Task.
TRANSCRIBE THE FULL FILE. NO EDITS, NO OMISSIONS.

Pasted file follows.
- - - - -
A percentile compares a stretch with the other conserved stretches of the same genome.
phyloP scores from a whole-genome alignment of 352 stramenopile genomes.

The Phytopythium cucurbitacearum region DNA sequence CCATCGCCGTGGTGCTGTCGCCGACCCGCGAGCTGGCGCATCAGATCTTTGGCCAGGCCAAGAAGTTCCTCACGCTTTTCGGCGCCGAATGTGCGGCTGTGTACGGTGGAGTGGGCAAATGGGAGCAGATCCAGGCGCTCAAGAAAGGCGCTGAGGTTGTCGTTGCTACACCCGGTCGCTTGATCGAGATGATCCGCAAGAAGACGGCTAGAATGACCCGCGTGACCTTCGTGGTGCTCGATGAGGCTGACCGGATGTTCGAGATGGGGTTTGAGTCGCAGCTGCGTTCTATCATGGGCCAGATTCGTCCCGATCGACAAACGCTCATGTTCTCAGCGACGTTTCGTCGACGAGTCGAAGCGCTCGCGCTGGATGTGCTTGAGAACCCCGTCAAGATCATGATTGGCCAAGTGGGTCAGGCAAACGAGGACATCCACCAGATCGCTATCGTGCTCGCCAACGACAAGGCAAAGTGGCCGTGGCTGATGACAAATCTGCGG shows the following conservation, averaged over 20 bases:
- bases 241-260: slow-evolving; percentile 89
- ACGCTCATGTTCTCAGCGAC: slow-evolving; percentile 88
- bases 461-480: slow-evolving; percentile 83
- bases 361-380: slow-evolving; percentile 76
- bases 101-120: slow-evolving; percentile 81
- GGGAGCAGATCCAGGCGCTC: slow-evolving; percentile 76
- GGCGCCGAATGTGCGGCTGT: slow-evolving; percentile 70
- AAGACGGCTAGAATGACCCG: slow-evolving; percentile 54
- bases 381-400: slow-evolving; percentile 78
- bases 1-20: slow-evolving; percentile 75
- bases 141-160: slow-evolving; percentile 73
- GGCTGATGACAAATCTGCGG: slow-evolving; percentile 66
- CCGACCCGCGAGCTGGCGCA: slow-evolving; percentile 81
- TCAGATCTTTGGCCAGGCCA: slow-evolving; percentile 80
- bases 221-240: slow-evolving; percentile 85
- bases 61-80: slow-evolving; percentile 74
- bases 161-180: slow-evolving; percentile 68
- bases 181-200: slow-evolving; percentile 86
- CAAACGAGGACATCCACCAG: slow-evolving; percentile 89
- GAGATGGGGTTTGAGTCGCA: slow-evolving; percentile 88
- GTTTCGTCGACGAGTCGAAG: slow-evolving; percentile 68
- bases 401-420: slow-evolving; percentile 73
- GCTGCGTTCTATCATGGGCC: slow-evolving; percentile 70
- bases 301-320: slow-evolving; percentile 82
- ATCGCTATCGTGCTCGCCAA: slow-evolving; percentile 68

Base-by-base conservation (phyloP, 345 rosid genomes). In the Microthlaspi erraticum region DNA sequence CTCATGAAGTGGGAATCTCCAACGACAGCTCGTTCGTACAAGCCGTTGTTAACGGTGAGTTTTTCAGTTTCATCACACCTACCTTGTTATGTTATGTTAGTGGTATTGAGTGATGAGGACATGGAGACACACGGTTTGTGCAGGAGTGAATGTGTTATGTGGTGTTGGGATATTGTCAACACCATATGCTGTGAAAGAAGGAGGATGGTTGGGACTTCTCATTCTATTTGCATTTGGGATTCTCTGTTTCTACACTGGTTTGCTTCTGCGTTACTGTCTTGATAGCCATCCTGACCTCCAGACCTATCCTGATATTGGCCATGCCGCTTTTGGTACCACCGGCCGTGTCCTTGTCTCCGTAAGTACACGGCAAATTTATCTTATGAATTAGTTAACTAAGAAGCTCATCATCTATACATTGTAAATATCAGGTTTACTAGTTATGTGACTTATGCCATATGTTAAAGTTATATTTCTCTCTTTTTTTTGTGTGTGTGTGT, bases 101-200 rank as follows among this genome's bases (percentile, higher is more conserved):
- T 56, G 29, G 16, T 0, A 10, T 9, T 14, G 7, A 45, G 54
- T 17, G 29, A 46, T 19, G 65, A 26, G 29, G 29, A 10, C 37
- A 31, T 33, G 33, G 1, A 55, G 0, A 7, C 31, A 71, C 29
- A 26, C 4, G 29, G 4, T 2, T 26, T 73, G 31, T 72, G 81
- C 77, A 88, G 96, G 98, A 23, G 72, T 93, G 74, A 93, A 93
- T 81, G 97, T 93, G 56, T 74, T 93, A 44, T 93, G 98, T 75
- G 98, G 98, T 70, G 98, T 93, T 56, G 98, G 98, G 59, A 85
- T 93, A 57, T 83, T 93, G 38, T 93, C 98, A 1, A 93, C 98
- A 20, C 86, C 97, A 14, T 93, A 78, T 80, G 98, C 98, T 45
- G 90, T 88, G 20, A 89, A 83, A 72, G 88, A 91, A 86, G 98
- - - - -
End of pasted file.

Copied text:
A percentile compares a stretch with the other conserved stretches of the same genome.
phyloP scores from a whole-genome alignment of 352 stramenopile genomes.

The Phytopythium cucurbitacearum region DNA sequence CCATCGCCGTGGTGCTGTCGCCGACCCGCGAGCTGGCGCATCAGATCTTTGGCCAGGCCAAGAAGTTCCTCACGCTTTTCGGCGCCGAATGTGCGGCTGTGTACGGTGGAGTGGGCAAATGGGAGCAGATCCAGGCGCTCAAGAAAGGCGCTGAGGTTGTCGTTGCTACACCCGGTCGCTTGATCGAGATGATCCGCAAGAAGACGGCTAGAATGACCCGCGTGACCTTCGTGGTGCTCGATGAGGCTGACCGGATGTTCGAGATGGGGTTTGAGTCGCAGCTGCGTTCTATCATGGGCCAGATTCGTCCCGATCGACAAACGCTCATGTTCTCAGCGACGTTTCGTCGACGAGTCGAAGCGCTCGCGCTGGATGTGCTTGAGAACCCCGTCAAGATCATGATTGGCCAAGTGGGTCAGGCAAACGAGGACATCCACCAGATCGCTATCGTGCTCGCCAACGACAAGGCAAAGTGGCCGTGGCTGATGACAAATCTGCGG shows the following conservation, averaged over 20 bases:
- bases 241-260: slow-evolving; percentile 89
- ACGCTCATGTTCTCAGCGAC: slow-evolving; percentile 88
- bases 461-480: slow-evolving; percentile 83
- bases 361-380: slow-evolving; percentile 76
- bases 101-120: slow-evolving; percentile 81
- GGGAGCAGATCCAGGCGCTC: slow-evolving; percentile 76
- GGCGCCGAATGTGCGGCTGT: slow-evolving; percentile 70
- AAGACGGCTAGAATGACCCG: slow-evolving; percentile 54
- bases 381-400: slow-evolving; percentile 78
- bases 1-20: slow-evolving; percentile 75
- bases 141-160: slow-evolving; percentile 73
- GGCTGATGACAAATCTGCGG: slow-evolving; percentile 66
- CCGACCCGCGAGCTGGCGCA: slow-evolving; percentile 81
- TCAGATCTTTGGCCAGGCCA: slow-evolving; percentile 80
- bases 221-240: slow-evolving; percentile 85
- bases 61-80: slow-evolving; percentile 74
- bases 161-180: slow-evolving; percentile 68
- bases 181-200: slow-evolving; percentile 86
- CAAACGAGGACATCCACCAG: slow-evolving; percentile 89
- GAGATGGGGTTTGAGTCGCA: slow-evolving; percentile 88
- GTTTCGTCGACGAGTCGAAG: slow-evolving; percentile 68
- bases 401-420: slow-evolving; percentile 73
- GCTGCGTTCTATCATGGGCC: slow-evolving; percentile 70
- bases 301-320: slow-evolving; percentile 82
- ATCGCTATCGTGCTCGCCAA: slow-evolving; percentile 68

Base-by-base conservation (phyloP, 345 rosid genomes). In the Microthlaspi erraticum region DNA sequence CTCATGAAGTGGGAATCTCCAACGACAGCTCGTTCGTACAAGCCGTTGTTAACGGTGAGTTTTTCAGTTTCATCACACCTACCTTGTTATGTTATGTTAGTGGTATTGAGTGATGAGGACATGGAGACACACGGTTTGTGCAGGAGTGAATGTGTTATGTGGTGTTGGGATATTGTCAACACCATATGCTGTGAAAGAAGGAGGATGGTTGGGACTTCTCATTCTATTTGCATTTGGGATTCTCTGTTTCTACACTGGTTTGCTTCTGCGTTACTGTCTTGATAGCCATCCTGACCTCCAGACCTATCCTGATATTGGCCATGCCGCTTTTGGTACCACCGGCCGTGTCCTTGTCTCCGTAAGTACACGGCAAATTTATCTTATGAATTAGTTAACTAAGAAGCTCATCATCTATACATTGTAAATATCAGGTTTACTAGTTATGTGACTTATGCCATATGTTAAAGTTATATTTCTCTCTTTTTTTTGTGTGTGTGTGT, bases 101-200 rank as follows among this genome's bases (percentile, higher is more conserved):
- T 56, G 29, G 16, T 0, A 10, T 9, T 14, G 7, A 45, G 54
- T 17, G 29, A 46, T 19, G 65, A 26, G 29, G 29, A 10, C 37
- A 31, T 33, G 33, G 1, A 55, G 0, A 7, C 31, A 71, C 29
- A 26, C 4, G 29, G 4, T 2, T 26, T 73, G 31, T 72, G 81
- C 77, A 88, G 96, G 98, A 23, G 72, T 93, G 74, A 93, A 93
- T 81, G 97, T 93, G 56, T 74, T 93, A 44, T 93, G 98, T 75
- G 98, G 98, T 70, G 98, T 93, T 56, G 98, G 98, G 59, A 85
- T 93, A 57, T 83, T 93, G 38, T 93, C 98, A 1, A 93, C 98
- A 20, C 86, C 97, A 14, T 93, A 78, T 80, G 98, C 98, T 45
- G 90, T 88, G 20, A 89, A 83, A 72, G 88, A 91, A 86, G 98